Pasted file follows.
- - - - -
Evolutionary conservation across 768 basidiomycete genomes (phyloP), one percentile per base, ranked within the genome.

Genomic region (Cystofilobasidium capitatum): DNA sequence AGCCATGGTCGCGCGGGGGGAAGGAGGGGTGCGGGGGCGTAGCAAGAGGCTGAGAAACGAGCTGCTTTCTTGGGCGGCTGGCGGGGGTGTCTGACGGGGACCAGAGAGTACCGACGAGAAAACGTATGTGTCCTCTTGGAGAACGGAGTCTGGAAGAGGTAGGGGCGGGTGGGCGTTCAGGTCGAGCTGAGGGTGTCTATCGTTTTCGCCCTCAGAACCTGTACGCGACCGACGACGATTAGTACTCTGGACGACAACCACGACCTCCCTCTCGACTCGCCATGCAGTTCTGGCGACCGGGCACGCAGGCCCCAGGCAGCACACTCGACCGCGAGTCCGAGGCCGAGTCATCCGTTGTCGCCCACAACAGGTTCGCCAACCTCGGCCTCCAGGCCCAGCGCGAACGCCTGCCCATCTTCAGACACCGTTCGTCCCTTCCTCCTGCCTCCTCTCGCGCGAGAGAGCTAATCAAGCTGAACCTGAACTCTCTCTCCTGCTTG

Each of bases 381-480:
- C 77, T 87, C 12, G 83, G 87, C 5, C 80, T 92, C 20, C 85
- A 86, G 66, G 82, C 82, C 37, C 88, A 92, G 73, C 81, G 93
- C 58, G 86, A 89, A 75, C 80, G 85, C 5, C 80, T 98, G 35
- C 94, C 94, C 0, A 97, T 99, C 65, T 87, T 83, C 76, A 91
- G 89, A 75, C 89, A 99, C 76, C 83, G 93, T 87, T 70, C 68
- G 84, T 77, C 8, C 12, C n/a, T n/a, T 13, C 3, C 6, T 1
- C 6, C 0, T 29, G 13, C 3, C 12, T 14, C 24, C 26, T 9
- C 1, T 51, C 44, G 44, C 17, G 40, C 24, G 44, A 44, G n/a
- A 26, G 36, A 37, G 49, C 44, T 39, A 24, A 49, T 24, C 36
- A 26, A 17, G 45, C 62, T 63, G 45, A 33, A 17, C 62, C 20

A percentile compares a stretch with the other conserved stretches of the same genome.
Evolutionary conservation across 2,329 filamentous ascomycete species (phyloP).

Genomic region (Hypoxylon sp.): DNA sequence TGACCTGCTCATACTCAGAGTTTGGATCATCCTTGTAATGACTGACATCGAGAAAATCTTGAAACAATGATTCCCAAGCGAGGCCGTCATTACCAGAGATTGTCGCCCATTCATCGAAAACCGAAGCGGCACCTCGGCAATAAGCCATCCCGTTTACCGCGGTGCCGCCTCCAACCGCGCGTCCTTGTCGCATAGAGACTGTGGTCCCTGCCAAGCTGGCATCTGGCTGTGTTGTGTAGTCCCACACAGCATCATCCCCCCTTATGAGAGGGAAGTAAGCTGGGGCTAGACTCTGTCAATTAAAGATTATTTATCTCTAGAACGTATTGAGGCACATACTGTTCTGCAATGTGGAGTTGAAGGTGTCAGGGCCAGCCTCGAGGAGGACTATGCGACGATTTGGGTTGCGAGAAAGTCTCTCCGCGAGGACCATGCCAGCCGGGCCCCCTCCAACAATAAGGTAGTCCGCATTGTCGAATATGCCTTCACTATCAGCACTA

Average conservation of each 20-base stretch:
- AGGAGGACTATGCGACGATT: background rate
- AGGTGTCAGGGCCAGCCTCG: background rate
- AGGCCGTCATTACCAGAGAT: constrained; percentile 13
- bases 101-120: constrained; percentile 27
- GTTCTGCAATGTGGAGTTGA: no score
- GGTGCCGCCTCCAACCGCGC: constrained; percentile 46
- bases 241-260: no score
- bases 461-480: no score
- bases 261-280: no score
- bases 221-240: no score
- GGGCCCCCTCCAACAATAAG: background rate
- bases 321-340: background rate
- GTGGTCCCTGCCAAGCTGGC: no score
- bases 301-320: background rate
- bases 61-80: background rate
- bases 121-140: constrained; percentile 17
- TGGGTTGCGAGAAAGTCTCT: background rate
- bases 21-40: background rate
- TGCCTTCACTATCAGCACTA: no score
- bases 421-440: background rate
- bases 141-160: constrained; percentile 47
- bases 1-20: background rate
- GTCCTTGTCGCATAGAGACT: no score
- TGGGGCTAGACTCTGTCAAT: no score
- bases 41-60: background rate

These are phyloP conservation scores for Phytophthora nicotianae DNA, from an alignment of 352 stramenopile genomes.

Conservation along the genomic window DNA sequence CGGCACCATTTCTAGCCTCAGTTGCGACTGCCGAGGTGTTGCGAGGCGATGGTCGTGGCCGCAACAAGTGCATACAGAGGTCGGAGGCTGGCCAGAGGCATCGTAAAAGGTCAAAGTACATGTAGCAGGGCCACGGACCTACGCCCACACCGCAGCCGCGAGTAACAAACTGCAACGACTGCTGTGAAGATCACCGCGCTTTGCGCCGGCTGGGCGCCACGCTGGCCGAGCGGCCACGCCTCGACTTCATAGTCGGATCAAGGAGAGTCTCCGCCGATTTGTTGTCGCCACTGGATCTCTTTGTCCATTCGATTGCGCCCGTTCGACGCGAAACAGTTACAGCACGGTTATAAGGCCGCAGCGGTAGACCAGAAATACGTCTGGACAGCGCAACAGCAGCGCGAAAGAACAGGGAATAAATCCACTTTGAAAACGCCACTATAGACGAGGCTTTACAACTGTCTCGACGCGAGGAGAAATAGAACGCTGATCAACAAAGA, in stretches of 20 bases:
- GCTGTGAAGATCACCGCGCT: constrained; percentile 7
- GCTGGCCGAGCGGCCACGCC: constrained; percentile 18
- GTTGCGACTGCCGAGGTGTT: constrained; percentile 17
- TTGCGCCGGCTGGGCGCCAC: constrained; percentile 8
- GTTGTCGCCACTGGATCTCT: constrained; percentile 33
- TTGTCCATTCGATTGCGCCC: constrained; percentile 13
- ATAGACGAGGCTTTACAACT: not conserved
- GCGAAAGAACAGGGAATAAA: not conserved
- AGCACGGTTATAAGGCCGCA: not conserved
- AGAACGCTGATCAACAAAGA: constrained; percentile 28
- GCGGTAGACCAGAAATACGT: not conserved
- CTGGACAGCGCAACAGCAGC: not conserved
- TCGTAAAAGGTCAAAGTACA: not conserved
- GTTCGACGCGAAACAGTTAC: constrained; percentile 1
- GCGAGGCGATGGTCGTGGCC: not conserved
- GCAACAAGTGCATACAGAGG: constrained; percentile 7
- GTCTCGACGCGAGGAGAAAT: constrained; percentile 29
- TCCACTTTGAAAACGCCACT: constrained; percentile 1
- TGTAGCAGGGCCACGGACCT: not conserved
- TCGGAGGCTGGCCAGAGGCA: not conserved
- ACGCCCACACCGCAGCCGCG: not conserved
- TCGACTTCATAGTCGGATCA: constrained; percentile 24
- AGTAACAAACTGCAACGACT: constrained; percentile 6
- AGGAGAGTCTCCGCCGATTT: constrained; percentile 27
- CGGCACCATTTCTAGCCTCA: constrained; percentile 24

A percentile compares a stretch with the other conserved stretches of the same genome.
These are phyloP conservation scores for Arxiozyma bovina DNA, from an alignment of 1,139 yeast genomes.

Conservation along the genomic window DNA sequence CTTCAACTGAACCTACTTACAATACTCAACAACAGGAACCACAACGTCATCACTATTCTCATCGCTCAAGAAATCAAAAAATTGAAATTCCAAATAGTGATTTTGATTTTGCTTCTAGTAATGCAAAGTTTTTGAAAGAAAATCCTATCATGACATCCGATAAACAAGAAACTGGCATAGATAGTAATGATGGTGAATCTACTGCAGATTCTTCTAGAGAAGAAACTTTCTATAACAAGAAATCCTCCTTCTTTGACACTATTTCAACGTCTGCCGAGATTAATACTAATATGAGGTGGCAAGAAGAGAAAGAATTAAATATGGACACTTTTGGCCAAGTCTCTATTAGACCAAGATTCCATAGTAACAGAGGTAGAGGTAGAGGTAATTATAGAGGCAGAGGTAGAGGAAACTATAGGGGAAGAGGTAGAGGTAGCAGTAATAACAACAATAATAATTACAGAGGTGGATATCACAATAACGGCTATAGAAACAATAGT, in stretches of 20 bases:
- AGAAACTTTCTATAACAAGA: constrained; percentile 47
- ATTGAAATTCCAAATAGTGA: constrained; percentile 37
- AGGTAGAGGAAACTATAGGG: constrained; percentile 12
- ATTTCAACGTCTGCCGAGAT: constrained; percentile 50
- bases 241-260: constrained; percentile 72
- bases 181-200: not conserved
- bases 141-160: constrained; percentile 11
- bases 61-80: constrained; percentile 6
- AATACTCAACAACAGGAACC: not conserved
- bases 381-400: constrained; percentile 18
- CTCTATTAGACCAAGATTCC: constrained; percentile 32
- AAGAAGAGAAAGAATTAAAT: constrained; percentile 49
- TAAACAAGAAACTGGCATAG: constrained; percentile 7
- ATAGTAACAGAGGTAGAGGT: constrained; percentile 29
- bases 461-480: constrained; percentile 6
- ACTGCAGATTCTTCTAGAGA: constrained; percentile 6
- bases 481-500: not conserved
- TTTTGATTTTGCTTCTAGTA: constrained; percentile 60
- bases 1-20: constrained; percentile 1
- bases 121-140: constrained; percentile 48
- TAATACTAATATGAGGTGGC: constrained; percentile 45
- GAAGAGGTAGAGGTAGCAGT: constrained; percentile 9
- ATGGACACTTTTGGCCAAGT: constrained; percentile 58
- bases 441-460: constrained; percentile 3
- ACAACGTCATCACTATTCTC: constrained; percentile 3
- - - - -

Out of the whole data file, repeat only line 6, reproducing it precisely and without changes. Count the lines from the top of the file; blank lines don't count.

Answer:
- C 58, G 86, A 89, A 75, C 80, G 85, C 5, C 80, T 98, G 35